- Will the author gain anything if I agree with their conclusion?
- Is the article manipulating me into feeling strong emotions?
- Does the article end with a “call to action“?
- Has the author cited their sources and are primary sources* being used?
*Primary sources provide firsthand information as close to the subject as possible (e.g. a 911 operator reporting the number of calls received about burglaries). Secondary sources are summaries and are usually secondhand information containing material one or several steps removed from the subject. Secondary sources aren’t entirely bad, primary sources are just more reliable.
*If the article is a tertiary source where the citations only include opinion pieces based on secondhand information it’s best to throw it out with the bathwater and seek out primary sources.
3. Fact-check it.
We all have our favorite news and media outlets, but it’s our duty to ensure what we’re absorbing is actually the truth. We shouldn’t just trust what we like blindly, we must be smart and take the time to check the facts. Here are a few sites that are independent, nonprofit, AND non-partisan that provide this ability:
There are plenty of other sites out there that are more well-known for fact-checking, like Snopes and Politifact that are also non-partisan, but these sites are for-profit and I wanted to provide a few, possibly lesser-known, nonprofits when it comes to checking news related facts.
4. Cross-reference the information.
Though this is part of fact-checking, it’s important not to just rely on fact-checking websites. We need to be able to find other valid, non-biased sources and do our own comparison. Just like we encourage the younger generation to do their own homework, we must continue to take our own advice.
Here are a few places where you can find valid sources related to the information you’re looking to compare:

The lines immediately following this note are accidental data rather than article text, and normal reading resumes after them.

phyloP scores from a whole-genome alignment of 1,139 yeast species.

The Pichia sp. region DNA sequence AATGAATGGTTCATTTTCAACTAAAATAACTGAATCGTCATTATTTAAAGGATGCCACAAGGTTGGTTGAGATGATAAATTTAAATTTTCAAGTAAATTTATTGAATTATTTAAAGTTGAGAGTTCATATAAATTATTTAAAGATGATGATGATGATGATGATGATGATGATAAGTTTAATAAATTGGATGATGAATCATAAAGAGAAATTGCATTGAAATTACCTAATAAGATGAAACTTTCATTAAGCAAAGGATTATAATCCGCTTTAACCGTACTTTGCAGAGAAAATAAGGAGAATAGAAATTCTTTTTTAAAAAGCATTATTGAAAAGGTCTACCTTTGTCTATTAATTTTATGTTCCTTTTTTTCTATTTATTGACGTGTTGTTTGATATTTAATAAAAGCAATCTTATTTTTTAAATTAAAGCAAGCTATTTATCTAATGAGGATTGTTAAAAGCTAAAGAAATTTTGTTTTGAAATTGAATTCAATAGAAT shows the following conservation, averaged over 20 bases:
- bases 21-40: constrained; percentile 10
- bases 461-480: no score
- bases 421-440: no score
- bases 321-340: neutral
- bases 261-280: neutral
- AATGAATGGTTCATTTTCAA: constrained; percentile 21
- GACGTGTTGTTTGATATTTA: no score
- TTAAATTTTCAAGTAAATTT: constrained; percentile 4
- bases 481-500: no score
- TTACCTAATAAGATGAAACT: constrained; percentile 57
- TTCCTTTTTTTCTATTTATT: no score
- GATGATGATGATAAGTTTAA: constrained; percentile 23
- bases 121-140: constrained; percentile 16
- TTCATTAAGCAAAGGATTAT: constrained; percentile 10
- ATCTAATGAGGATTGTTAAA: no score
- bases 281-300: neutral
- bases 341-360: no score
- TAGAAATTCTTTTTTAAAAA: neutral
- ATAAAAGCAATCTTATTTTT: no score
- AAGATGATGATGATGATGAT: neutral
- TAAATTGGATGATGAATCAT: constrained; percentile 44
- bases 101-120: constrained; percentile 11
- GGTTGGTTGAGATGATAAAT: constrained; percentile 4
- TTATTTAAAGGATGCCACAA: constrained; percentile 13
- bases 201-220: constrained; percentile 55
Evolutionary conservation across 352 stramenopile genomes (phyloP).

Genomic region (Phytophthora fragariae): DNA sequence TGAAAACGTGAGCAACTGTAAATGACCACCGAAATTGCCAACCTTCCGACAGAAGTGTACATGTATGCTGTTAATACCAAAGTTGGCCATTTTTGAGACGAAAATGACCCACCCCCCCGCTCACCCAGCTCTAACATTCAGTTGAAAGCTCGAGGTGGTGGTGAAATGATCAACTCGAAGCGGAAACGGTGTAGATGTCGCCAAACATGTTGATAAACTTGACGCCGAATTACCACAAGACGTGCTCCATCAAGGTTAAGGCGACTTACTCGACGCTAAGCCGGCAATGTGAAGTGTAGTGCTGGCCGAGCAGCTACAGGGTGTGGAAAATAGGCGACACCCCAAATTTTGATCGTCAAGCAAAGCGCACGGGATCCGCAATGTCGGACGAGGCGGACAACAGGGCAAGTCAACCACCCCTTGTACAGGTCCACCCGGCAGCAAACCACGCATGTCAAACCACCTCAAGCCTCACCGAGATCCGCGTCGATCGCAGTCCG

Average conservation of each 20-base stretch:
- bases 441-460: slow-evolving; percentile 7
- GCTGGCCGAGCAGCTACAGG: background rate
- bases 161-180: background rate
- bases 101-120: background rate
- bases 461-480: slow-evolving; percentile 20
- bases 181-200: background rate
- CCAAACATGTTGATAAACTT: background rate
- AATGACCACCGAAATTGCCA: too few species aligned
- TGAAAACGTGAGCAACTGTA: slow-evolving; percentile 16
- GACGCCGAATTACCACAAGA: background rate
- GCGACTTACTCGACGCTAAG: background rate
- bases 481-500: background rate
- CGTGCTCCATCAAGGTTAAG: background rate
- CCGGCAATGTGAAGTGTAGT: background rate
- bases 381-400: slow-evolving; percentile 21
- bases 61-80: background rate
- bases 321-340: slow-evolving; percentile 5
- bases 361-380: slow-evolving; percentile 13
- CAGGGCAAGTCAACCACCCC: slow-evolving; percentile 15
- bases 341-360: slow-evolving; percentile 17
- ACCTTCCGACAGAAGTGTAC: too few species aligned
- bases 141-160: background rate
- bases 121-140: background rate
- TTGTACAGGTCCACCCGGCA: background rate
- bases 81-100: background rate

- Search online scholarly databases such as DOAJ, Gale Databases*, or ProQuest*
- Look for articles related to the subject on these non-partisan news outlets.
- Business Insider has a great infographic showing least and most biased news organizations you can check out here.
- If all else fails, do a google search and repeat steps 1-3 to evaluate the site.
- There’s always an exception to the rule, but independent, non-profit, and non-partisan media outlets and organizations tend to be the best sources of non-biased information.
*Requires a subscription. Many public libraries have memberships and provide this service to library cardholders, but be sure to check with your local library.
This is by no means an exhaustive list or the only way to go about vetting a source. There are plenty of other strategies out there to help you identify misleading information, many of which can be found in the sources I’ve referenced at the bottom of this page. This is just the method I use and wanted to share them with you so that we can all watch out for biased posts on social media and be able to stop the spread of fake news and misinformation.
Elite Editing. (2011). Finding Credible Sources Online. Retrieved from https://eliteediting.com/resources/where-to-find-credible-sources-for-your-research-paper/
Georgetown University Library. (2020). Evaluating Internet Content. Retrieved from https://www.library.georgetown.edu/tutorials/research-guides/evaluating-internet-content
Tacoma Community College. (2019). How to check for facts, bias, and fakes news. Retrieved from https://tacomacc.libguides.com/c.php?g=599051&p=4147190
UC Santa Cruz Library. (2020). Distinguish between Popular and Scholarly Journals. Retrieved from https://guides.library.ucsc.edu/distinguish-between-popular-and-scholarly-journals
University of Maryland. (2020). Is My Source Credible? Retrieved from https://sites.umgc.edu/library/libhow/credibility.cfm
Yale. (2020). Why Cite Sources in Your Academic Writing? Retrieved from https://poorvucenter.yale.edu/writing/using-sources/principles-citing-sources/why-cite